Trapping season on wolves in Montana closed on Feb 28

Unlike all the other trapped animals, Montana regulations require trapped wolves to be immediately killed only by gunshot. *

Trappers care the most about preserving the pelts. They frequently refer to how beautiful these indiscriminate, unfortunate, suffering, trapped wolves are.

Notice the consistency in the lack of blood from the required gunshot in many photos.

*A trapper must immediately dispatch any uncollared wolf captured that may be legally possessed unless the trapper is otherwise authorized not to do so by FWP prior to wolf trapping efforts. A trapper with an unfilled bag limit may release an uninjured collared wolf. If a wolf trapper incidentally catches a wolf beyond the legal limit and the wolf is uninjured, the trapper must contact FWP within 24 hours to potentially have the wolf fitted with a radio collar and released.

ALL incidentally captured wolves that are injured must be dispatched by the trapper immediately.

The Wolf Harvest Reports can be viewed on the following page.

Over 61,276 beaver were reported trapped and killed last 9 years in Montana

While Montana allows almost year round, unlimited and non-reported trapping of beaver, for a mere $28 single trapping license purchase, other states and countries convened to discuss and utilize the many benefits of beavers, alive.

“Beaver ponds make for cooler, slower, more complex streams that are conducive to habitats the fish and a variety of species depend on, including red-legged frogs and pond turtles.”

“One single little dam made out of grass, sticks and rocks restored stream flow for two-and-a-half miles of the river,” Houston said.

Beaver-created ponds and riparian habitat are critical to the success of healthy watersheds and species ranging from moose to songbirds. Their riparian zones provide essential browse for elk, deer, moose and cattle.

Beaver ponds create wetlands which are among the most biologically productive ecosystems in the world and provide habitats for plants, insects, amphibians, fish, waterfowl , song birds, and mammals. . U.S. Environmental Protection Agency, Functions and Values of Wetlands, EPA 843-F-01-002c, September 2001.

In Montana’s last 9 years of recorded furbearer harvest reports, 61,276 beaver were reported trapped and killed from basically just 1/3 of trappers voluntarily reporting. Where again is the science?

Conference highlights importance of beavers

Wildlife Services is still killing plenty of animals in Montana.

Wildlife Services is still killing plenty of animals in Montana.

“Steuber said coyotes cause the most livestock damage of any predator, by far. His agency claims that in 2015, coyotes killed almost 1,500 lambs, 212 calves and 240 chickens in Montana. So in 2015, Wildlife Services employees killed 6,600 coyotes, shooting about half of those using helicopters. They also shot black bears and mountain lions believed to have been involved in livestock damage.”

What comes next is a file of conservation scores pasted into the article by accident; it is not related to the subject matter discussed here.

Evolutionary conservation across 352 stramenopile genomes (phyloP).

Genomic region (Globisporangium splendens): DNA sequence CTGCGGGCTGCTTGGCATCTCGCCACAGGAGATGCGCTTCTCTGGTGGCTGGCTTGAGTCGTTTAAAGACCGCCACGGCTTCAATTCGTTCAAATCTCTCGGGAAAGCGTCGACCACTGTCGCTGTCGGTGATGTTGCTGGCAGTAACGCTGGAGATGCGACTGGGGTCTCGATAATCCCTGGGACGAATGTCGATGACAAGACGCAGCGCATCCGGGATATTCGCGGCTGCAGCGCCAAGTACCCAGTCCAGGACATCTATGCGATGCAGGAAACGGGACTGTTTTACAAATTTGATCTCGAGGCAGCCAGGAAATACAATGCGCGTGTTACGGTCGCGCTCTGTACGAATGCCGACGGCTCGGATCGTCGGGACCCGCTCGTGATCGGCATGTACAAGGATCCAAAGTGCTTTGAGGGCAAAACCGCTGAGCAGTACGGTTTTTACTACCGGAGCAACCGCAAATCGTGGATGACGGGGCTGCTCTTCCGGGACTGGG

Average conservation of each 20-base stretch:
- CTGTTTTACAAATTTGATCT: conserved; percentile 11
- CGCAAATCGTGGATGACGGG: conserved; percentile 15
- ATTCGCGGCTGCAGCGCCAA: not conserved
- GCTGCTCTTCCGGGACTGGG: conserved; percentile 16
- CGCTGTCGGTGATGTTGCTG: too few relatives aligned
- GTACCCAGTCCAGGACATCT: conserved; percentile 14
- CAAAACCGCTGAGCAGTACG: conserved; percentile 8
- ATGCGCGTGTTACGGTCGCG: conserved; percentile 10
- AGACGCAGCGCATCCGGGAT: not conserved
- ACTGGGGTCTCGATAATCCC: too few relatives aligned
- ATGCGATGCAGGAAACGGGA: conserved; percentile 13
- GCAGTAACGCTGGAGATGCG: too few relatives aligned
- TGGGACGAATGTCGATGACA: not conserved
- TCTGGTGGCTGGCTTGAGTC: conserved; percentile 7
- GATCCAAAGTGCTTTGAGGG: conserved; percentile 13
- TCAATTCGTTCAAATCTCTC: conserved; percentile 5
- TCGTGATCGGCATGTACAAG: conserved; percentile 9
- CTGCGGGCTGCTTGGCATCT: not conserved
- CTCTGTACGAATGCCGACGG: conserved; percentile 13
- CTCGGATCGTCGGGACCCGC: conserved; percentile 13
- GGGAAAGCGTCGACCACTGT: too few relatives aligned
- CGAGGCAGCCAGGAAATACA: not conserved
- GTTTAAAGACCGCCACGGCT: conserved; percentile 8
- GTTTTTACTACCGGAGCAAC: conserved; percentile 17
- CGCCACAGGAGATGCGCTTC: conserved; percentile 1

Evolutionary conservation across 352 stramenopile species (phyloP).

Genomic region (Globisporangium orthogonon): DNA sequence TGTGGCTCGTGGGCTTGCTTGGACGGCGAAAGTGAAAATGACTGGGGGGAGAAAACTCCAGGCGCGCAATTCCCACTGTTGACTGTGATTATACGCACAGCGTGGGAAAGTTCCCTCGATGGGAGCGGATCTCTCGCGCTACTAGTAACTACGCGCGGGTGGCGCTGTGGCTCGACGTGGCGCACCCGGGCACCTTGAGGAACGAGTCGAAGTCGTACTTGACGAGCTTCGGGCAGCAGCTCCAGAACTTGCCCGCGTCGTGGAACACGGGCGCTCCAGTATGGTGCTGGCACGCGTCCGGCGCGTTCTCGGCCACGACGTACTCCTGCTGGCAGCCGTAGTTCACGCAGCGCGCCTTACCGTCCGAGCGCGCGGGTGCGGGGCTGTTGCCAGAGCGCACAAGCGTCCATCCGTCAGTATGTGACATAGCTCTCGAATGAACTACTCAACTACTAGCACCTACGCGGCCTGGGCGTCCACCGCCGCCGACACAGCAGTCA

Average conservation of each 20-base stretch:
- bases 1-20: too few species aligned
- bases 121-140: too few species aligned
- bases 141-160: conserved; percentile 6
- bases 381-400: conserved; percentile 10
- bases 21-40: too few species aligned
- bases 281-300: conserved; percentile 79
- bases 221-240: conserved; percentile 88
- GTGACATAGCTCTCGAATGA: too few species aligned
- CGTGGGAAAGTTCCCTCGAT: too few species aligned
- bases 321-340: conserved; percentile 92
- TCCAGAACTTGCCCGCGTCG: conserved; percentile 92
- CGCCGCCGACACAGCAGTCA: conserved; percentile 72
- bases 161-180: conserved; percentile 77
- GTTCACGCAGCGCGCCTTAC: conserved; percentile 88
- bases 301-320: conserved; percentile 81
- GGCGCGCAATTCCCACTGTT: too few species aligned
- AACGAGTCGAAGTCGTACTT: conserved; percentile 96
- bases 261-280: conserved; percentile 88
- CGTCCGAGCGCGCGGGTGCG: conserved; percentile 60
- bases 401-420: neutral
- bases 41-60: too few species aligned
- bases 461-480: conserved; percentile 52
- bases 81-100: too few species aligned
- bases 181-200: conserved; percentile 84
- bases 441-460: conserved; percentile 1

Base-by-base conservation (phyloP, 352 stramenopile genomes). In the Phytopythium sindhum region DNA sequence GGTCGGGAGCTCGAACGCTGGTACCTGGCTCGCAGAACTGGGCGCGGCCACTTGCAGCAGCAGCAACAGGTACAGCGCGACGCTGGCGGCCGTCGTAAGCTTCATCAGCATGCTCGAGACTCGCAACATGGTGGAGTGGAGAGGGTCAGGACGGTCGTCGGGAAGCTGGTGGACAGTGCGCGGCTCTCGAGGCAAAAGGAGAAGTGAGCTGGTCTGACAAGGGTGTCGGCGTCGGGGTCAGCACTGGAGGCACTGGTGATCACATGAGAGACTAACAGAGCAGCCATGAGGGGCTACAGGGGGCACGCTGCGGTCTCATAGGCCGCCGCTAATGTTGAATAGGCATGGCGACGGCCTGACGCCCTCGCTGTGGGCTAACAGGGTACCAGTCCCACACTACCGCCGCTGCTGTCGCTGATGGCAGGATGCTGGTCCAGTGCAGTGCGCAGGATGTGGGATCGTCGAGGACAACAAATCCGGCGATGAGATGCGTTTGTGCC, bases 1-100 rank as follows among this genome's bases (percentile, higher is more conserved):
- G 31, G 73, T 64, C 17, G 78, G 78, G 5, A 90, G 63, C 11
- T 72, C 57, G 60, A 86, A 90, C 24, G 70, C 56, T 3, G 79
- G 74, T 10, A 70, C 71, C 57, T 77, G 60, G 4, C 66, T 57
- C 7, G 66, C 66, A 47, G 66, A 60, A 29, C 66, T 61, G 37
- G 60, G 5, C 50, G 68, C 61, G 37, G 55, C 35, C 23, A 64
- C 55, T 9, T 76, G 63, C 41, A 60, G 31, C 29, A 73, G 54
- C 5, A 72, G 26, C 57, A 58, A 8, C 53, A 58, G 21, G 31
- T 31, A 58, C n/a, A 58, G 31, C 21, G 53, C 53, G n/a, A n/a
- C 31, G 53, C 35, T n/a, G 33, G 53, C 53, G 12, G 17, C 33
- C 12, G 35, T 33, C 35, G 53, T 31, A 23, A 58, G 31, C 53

Over 52,000 coyotes were voluntarily reported killed by individuals in Montana by shooting and trapping in the last 3 recorded years.

“Montana Fish, Wildlife & Parks pays Wildlife Services $110,000 a year to deal with problem wolves. In 2015, WS killed 31 wolves, but that was fewer than in previous years, Steuber said.”

A minimum of another 210 wolves were shot or trapped by laymen during the 2015/2016 season.

“The number of sheep in Montana has dropped by half since 1997.”

For 2016, Montana is home to 2,550,000 cattle.

At the end of 2015, Fish, Wildlife and Parks reported that 44 cattle had been killed by wolves in Montana,

While losses to predators were almost 1/3 of what they were in 2009 , i.e. 133 in 2015 vs 370 in 2009, the Montana Livestock Loss Board paid out the highest reimbursements amounting to $146,745 in 2015 to compensate for their increased value.

Wildlife research for a quick “humane” death from snares finds just the opposite occurs!

Wildlife research for a quick “humane” death from snares finds just the opposite occurs!

A retired predator-control expert says animals in snares take hours or even days to die.

“There is just a multitude of things that interfere with getting the perfect catch.”

Snares are perfectly legal in Montana and their price of $2 leads to their widespread popularity. We also have no required trap check time interval. How long it takes the animal to strangle to death or by chance escape with the cable cut into them is unknown.

Lastly, if a qualifer to support trapping was a quick death, is that what you would want for your dog, an eagle, an elk, a lynx, a mountain lion, or any of the indiscriminate victims of trapping? A quick death and no chance of surviving?

Wolf culls ensnared in ethical debate
The Globe and Mail Last updated: Friday, Mar. 11, 2016

Dog owner’s third encounter with trapping and wolf haters

In Montana, however, the 150 feet setback for wolf traps applies to open roads AND hiking trails on federal and state public lands.

Other traps and snares set require only a 50′ setback along open roads and hiking trails designated by administrative signs or numbers. Required setbacks are 300′ and lethal traps and snares require 1000′ setback from marked or designated trailheads accessible by highway vehicle.

For those considered “High Recreational” use trails some in district 1 but most in district 3, a 500′ setback is required for all ground set traps.

Rich Landers: Pet dogs caught up in Idaho’s wolf-control effort

As she cross-country skied along Lightning Creek Road north of Clark Fork, Idaho, local resident Mary Franzel saw a leg-hold trap snap shut on the paw of her pet dog, Morgan. The dog calmed quickly and Franzel released the trap anchored at the edge of the road after taking this photo. (Courtesy photo)